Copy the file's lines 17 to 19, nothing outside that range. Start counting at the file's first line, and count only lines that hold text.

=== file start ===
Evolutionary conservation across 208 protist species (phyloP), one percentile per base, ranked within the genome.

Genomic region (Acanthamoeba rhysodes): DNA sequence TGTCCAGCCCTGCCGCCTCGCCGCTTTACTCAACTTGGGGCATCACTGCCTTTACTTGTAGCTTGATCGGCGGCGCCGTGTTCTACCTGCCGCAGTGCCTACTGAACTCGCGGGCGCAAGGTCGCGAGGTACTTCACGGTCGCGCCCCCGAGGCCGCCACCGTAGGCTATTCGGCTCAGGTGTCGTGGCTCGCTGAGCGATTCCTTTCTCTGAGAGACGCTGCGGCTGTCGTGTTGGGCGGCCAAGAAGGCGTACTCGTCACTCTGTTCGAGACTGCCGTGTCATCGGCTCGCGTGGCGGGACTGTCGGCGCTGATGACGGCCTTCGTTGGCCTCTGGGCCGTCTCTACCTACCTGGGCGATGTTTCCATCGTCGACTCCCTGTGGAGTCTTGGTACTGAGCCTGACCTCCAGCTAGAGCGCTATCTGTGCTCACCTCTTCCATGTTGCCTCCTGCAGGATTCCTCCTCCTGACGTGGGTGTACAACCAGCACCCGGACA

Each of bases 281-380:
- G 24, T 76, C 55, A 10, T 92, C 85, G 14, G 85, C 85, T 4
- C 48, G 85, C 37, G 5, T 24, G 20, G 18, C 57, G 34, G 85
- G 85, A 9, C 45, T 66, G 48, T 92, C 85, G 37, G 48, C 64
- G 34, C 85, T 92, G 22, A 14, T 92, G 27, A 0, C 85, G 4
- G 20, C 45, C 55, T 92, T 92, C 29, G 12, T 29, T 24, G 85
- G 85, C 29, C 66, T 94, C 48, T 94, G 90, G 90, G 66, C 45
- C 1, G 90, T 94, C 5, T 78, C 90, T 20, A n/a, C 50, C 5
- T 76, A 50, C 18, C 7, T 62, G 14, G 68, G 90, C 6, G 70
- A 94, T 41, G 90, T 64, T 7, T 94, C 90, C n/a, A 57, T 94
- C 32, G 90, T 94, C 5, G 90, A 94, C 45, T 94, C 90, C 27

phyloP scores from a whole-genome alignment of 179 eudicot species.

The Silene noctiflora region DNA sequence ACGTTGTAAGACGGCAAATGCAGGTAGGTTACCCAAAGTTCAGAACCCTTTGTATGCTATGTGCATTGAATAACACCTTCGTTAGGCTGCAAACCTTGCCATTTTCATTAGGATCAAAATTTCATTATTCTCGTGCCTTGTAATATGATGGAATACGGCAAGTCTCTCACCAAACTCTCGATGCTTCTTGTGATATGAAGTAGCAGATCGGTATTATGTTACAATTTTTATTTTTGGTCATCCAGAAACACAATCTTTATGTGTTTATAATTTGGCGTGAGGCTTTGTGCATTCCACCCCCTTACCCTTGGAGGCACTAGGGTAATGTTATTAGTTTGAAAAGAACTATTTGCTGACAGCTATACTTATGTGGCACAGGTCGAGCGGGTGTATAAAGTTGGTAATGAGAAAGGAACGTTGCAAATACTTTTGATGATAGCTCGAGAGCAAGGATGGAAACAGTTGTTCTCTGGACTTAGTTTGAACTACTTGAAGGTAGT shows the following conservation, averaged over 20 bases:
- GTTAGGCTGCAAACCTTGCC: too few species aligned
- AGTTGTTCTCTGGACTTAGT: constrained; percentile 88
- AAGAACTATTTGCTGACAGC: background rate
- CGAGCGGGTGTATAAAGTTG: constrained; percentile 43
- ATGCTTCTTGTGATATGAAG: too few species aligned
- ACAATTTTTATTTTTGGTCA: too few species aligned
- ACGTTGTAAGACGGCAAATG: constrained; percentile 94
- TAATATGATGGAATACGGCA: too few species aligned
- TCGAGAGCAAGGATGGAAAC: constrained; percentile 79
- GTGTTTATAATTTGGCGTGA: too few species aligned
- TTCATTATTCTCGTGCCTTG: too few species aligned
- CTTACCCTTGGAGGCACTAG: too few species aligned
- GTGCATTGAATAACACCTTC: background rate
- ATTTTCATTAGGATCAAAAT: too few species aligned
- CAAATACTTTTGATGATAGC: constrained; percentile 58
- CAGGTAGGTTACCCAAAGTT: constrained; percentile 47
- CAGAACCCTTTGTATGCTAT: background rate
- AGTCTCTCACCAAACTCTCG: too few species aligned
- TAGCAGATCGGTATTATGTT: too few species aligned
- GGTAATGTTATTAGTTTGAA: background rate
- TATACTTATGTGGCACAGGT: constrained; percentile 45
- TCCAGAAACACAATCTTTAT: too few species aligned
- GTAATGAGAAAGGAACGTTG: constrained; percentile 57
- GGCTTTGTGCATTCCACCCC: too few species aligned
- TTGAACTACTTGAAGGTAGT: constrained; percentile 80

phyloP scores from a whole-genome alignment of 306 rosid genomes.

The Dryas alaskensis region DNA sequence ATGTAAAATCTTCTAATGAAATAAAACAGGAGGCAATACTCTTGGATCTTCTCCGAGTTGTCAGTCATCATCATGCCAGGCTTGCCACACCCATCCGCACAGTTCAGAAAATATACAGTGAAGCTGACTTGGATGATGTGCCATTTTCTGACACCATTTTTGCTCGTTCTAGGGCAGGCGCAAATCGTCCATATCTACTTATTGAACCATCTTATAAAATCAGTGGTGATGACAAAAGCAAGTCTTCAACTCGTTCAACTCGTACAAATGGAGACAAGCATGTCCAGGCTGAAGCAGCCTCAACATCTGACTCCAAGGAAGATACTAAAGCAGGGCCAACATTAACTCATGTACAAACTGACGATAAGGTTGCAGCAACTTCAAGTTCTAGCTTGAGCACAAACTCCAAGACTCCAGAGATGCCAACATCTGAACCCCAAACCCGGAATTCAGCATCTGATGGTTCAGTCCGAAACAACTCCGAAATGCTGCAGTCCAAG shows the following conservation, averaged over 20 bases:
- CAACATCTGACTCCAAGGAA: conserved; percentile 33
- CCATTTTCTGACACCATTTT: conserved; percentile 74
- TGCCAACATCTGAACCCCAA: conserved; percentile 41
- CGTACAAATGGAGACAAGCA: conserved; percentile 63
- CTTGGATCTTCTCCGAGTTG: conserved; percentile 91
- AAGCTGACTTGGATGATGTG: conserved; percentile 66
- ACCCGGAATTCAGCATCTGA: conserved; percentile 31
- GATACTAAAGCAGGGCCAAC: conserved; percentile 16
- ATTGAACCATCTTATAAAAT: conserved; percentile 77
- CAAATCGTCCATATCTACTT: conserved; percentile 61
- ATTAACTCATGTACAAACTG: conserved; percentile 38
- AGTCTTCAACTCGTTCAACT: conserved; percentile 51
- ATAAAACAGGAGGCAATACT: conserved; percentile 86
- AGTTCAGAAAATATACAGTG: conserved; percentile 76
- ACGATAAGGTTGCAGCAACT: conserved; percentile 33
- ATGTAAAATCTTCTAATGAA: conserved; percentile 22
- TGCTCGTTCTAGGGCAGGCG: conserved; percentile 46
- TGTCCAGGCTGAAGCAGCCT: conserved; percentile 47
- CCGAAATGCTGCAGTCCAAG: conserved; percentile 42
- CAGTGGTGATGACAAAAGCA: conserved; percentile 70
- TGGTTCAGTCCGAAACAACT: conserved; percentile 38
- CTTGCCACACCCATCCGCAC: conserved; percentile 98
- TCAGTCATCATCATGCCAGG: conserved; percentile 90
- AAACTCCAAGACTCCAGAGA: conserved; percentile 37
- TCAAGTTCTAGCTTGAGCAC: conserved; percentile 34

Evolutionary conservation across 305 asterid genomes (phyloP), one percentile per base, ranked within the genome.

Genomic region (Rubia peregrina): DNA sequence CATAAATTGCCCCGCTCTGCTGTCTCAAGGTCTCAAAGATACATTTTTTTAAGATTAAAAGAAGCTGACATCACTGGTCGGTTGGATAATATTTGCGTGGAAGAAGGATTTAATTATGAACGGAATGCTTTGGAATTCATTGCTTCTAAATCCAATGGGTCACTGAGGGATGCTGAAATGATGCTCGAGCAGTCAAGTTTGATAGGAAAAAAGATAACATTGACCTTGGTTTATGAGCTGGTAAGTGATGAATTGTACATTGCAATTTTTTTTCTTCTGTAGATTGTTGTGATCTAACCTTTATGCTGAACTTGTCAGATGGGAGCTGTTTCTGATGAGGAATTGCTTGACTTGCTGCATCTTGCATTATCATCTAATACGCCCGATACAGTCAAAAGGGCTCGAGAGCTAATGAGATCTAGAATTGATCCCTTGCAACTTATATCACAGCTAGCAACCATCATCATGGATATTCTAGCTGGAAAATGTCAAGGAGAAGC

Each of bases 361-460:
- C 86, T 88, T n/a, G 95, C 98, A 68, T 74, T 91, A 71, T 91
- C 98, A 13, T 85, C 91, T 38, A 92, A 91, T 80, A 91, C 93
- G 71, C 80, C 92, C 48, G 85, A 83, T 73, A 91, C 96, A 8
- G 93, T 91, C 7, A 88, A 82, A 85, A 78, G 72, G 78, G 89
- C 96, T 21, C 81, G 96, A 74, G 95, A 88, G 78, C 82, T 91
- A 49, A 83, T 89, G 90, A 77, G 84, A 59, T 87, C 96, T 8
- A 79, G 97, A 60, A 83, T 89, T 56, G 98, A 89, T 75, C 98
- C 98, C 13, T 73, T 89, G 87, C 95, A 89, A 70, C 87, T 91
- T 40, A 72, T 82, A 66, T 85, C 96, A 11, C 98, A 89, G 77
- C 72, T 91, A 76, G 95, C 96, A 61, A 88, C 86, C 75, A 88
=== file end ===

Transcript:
- AGTTGTTCTCTGGACTTAGT: constrained; percentile 88
- AAGAACTATTTGCTGACAGC: background rate
- CGAGCGGGTGTATAAAGTTG: constrained; percentile 43